Leitzins / funds rate:

Country: Current / Aktueller Wert Since / Seit
Euroland 0,00% 10.03.2016
USA 2,0 – 2,25% 26.09.2018
Japan 0 bis -0,1% 01.02.2016
Großbritannien 0,75% 02.08.2018
Schweiz -1,25 bis -0,25 % 15.01.2015
Schweden -0,5% 11.02.2016
Russland 7,25% 23.03.2018

https://www.finanzen.net/leitzins/

Other Central Bank Interest Rates:

Central Bank Rates 2019-01-08 (src)

the central bank interest rate / federal funds rate – is the “cost of money” – meaning how much does it cost to borrow 100USD of CASH from the FED as a private bank.

Only the FED as the ECB is allowed to print and lend CASH.

Fun Fact: Private banks actually can lend 1000USD – when they actually only have 100USD from the FED – 900USD (90%) is created out of thin digital air and only exists in digital form.

Thus: If people would request only 20% of all funds of a bank to be paid out in cash – the bank could not do it.

“The Federal Reserve will conclude its final policy meeting of the year Wednesday.

With traders widely expecting the central bank to raise short-term interest rates, many say the focus will be on Fed officials’ comments on the economy.

Volatile markets and mixed inflation data have amplified investors’ doubts about how many times the Fed can raise rates next year.” (src)

“The current federal funds rate rose to 2.25% when the Federal Open Market Committee met on September 26, 2018. This benchmark rate is an indicator of the economy’s health.

The Federal Reserve signaled it would raise rates to 2.5 percent in December 2018, 3.0 percent in 2019, and 3.5 percent in 2020. The rate is critical in determining the U.S. economic outlook.

The 2008 recession caused the Fed to lower its benchmark rate to 0.25 percent. That’s effectively zero. It stayed there seven years until December 2015, when the Fed raised interest rates to 0.5 percent. The fed funds rate controls short-term interest rates. These include banks’ prime rate, most adjustable-rate and interest-only loans, and credit card rates.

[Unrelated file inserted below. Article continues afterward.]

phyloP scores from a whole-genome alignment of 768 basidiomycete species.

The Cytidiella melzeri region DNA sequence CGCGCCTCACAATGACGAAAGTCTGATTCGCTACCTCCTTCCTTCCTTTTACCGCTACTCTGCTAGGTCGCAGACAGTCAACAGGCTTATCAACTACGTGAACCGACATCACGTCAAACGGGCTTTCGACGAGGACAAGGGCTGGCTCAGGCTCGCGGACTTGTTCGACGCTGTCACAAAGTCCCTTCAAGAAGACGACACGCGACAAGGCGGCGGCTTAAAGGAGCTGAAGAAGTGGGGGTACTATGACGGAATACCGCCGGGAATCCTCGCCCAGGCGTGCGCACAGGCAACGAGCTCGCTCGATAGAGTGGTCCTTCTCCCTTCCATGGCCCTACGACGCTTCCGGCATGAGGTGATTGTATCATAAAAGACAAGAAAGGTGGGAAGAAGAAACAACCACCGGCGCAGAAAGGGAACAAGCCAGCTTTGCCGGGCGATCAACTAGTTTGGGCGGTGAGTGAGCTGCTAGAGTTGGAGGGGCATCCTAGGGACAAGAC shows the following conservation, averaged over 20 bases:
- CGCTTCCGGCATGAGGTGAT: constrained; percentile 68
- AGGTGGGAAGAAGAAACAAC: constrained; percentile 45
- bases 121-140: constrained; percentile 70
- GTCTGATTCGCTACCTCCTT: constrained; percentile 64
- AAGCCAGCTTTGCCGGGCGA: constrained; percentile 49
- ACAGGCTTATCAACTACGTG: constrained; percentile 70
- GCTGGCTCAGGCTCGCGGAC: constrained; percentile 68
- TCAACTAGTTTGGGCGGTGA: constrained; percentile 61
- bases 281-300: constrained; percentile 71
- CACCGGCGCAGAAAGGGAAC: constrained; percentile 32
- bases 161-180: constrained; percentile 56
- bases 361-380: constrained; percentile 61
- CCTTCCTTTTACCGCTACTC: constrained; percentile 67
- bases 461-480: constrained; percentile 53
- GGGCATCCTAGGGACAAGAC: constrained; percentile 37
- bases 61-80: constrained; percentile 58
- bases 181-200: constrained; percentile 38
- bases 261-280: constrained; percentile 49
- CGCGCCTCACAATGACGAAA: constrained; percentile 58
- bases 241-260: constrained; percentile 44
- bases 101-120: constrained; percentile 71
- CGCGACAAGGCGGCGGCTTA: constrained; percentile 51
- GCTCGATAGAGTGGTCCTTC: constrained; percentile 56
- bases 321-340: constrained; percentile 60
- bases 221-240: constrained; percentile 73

FOMC Raised the Rate to 2.5 Percent

“If the rate is raised, expect slower growth. It will also raise the cost of home mortgages, loans, and credit cards.” (src)

Jerome Powell

 

Photo by Alex Wong/Getty Images

The FOMC raised the fed funds rate a quarter point to 2.25 percent on September 26, 2018.

Prior to that, the Fed had raised rates to the following levels:

  • 0.5 percent on Dec. 15, 2015.
  • 0.75 percent on Dec. 14, 2016.
  • 1.0 percent on March 5, 2017.
  • 1.25 percent on June 14, 2017.
  • 1.5 percent on Dec. 13, 2017.
  • 1.75 percent on March 21, 2018.
  • 2.0 percent on June 13, 2018.

 

The Fed finished tapering off its quantitative easing (printing money) program in 2013.

That was a massive expansion of the Fed’s open market operations tool.

The Fed still had $4 trillion of debt in 2017 on its books from QE.

In October 2017, it began allowing its holdings to gradually decline.

 

“The FOMC sets a target for the fed funds rate at its regular meeting. Banks charge each other this rate when they lend each other funds. Those are loans banks make to each other to meet the Fed’s reserve requirement. Technically, the banks set these rates, not the Federal Reserve. But banks usually follow whatever rate the Fed sets as its target. ”

https://www.thebalance.com/current-federal-reserve-interest-rates-3305694

If you a Tripple-AAA rated US-company would need to borrow money – you would have to pay 5% interest according to: https://www.bankrate.com/rates/interest-rates/wall-street-prime-rate.aspx

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